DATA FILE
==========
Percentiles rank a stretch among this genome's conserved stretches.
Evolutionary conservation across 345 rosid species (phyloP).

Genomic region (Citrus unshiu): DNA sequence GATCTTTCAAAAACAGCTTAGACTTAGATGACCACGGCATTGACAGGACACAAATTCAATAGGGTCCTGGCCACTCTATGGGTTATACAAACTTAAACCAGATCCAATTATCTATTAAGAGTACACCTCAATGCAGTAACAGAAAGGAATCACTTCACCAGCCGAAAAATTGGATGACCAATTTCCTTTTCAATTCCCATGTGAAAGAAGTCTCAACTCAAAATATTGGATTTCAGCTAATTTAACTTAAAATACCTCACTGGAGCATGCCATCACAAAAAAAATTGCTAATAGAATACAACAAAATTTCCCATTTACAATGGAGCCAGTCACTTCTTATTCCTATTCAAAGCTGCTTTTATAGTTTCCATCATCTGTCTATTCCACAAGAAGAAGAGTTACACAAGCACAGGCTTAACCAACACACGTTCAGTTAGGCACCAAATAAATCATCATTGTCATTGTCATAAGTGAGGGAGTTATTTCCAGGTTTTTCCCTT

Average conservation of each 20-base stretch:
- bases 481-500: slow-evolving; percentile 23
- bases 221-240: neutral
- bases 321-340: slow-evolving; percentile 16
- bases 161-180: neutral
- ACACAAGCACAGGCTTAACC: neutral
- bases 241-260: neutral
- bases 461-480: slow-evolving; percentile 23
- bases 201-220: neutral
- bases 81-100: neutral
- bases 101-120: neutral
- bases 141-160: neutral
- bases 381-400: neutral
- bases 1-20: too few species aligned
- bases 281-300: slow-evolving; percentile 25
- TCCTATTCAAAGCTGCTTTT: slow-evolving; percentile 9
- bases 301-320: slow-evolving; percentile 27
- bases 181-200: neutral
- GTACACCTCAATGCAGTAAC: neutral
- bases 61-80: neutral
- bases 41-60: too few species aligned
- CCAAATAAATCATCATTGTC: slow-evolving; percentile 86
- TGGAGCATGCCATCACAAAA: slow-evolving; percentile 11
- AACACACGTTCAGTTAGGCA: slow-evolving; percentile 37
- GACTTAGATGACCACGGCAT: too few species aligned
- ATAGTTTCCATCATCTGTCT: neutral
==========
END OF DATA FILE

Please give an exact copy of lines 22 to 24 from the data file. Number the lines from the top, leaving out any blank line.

- GTACACCTCAATGCAGTAAC: neutral
- bases 61-80: neutral
- bases 41-60: too few species aligned